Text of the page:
As soon as possible after arriving in Egypt he took a train to Cairo to see the lists of killed and wounded in case Bert or Vern was on it. For weeks he continued to watch, not sure whether his brothers were at Gallipoli or "Blighty".
A number of their cousins and second cousins had enlisted to fight for their grandfathers' and great grandfathers' "Motherland". On 7th August their second cousin corporal Hubert Roulstone Clifford Currie (grandson of James) of the 8th Light Horse Regiment was killed in action at Gallipoli. Even the boys in the “Billabong” books joined up.
Tyson said he intended to put Percy into the first vacancy for sergeant. A week later Percy went to see the pyramids, then was sent to Lemnos and to Gallipoli, landing at Anzac Cove while the Lone Pine Campaign was under way. The day after Percy's arrival, Bert, back from Blighty, found him sitting in his trench writing his diary. The three brothers met in the dugouts at Shrapnel Gully. Percy thought Bert looked a bit unkempt and Vern a bit pale. As none of them smoked they gave their cigarette allowance to friends from home.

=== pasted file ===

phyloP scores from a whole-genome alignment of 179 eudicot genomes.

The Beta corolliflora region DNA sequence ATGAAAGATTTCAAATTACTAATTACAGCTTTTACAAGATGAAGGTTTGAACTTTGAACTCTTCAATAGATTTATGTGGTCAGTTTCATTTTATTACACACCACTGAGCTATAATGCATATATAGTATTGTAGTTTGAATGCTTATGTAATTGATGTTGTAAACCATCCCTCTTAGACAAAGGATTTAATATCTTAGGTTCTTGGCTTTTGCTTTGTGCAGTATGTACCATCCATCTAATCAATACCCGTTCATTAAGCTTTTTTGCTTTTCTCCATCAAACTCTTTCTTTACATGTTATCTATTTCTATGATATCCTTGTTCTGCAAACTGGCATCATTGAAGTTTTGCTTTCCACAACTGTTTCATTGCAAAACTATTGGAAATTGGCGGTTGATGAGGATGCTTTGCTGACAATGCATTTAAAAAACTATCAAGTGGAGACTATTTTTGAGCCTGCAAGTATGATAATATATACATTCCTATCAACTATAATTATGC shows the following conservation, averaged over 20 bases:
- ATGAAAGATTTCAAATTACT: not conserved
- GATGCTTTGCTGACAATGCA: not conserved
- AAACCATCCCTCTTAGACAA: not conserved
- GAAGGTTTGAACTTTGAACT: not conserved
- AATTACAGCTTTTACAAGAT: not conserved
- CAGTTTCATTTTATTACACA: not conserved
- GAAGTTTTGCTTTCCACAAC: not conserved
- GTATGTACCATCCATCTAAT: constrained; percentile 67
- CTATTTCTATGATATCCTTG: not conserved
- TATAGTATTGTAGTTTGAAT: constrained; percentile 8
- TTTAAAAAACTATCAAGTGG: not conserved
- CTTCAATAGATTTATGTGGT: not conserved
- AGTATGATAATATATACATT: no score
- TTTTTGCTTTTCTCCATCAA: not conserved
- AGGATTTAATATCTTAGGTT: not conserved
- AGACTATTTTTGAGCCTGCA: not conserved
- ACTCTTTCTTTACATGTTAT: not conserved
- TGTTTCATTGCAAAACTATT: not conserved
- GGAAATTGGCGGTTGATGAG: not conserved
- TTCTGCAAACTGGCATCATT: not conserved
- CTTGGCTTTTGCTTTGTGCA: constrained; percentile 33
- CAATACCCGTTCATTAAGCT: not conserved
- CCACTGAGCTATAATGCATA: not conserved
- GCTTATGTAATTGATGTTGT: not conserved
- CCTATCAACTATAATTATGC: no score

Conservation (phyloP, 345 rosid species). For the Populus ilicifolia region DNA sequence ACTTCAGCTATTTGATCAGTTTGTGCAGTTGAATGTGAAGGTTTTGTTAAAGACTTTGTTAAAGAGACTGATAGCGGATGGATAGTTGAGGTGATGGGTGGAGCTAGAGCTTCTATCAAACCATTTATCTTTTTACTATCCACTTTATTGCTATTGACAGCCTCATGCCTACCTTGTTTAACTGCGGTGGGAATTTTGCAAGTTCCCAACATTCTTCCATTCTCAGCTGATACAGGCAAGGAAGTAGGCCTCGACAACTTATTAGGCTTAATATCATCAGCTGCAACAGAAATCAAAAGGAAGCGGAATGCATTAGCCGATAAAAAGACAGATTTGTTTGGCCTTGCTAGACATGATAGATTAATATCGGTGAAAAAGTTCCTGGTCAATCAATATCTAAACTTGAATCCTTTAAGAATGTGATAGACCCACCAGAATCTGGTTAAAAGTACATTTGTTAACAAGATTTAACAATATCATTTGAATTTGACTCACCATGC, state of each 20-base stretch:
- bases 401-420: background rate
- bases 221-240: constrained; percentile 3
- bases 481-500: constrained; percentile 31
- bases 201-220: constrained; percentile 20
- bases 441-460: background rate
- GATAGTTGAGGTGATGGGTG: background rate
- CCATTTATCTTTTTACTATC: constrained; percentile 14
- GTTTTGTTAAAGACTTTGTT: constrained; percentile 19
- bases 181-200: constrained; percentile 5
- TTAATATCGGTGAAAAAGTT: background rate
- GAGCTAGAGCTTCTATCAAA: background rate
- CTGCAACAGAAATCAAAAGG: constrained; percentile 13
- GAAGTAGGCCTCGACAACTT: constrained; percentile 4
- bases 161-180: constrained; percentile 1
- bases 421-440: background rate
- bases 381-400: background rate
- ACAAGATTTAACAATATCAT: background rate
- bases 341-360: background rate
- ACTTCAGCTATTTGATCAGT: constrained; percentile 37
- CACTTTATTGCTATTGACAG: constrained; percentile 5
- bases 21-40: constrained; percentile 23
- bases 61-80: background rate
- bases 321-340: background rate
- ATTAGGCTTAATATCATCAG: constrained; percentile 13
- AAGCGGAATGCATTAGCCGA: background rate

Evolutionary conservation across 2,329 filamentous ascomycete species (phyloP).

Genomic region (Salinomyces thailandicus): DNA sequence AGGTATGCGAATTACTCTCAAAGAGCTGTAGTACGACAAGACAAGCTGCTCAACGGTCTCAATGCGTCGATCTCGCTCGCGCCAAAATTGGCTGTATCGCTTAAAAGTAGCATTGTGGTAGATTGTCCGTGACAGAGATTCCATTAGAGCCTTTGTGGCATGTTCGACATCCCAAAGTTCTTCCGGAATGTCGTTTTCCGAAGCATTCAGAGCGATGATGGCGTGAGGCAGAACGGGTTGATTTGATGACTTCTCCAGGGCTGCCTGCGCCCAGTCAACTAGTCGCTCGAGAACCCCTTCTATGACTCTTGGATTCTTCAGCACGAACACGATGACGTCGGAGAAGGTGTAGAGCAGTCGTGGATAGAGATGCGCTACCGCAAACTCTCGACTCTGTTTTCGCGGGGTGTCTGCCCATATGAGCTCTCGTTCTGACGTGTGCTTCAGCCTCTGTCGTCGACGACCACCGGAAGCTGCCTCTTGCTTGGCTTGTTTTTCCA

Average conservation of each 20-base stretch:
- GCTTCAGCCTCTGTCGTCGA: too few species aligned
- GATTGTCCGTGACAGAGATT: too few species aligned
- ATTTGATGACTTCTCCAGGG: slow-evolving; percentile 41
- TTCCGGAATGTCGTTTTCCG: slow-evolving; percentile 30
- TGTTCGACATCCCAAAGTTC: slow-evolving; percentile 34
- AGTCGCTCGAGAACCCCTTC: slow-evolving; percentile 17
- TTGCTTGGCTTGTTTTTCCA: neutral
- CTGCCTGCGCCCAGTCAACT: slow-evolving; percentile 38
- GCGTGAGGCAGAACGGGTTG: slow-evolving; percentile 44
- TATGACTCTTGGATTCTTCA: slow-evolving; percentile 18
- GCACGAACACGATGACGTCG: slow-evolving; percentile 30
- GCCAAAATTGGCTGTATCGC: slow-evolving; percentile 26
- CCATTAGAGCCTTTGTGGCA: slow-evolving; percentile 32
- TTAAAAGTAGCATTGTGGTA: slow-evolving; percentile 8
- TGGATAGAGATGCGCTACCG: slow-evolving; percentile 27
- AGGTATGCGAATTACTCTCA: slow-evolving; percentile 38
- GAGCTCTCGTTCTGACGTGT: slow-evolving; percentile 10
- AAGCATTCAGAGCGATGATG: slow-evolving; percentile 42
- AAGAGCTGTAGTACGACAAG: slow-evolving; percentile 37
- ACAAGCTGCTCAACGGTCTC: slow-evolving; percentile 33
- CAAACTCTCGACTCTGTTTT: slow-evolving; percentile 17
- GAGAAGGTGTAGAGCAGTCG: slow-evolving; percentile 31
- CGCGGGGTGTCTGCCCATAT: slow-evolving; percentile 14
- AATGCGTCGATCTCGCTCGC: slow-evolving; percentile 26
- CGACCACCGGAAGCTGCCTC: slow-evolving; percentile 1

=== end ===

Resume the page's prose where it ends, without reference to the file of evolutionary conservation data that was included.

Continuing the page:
Vern had been mentioned in despatches, which was incorrectly reported as a Distinguished Conduct Medal (DCM) and later by Bean, the official historian as a Military Cross (MC). It was for repairing a phone line across the territory between enemy fire. The line was vital because Lone Pine was in a commanding position on a ridge where the Turks had underground trenches with logs on top for protection. A few days later Vern's officer was hit in the throat and taken out of the trenches with no-one available to replace him. Vern aged twenty took over in the emergency. General Hamilton mentioned him in despatches and in spite of his youth he was again promoted. He was a lieutenant, the fifth rank and was described as "short in stature, trim of build and dapper in appearance. His face had the frank open expression of a healthy schoolboy." He liked to carry a baton and always looked tidy. He was well liked and known as a very quick-witted person, even jocular.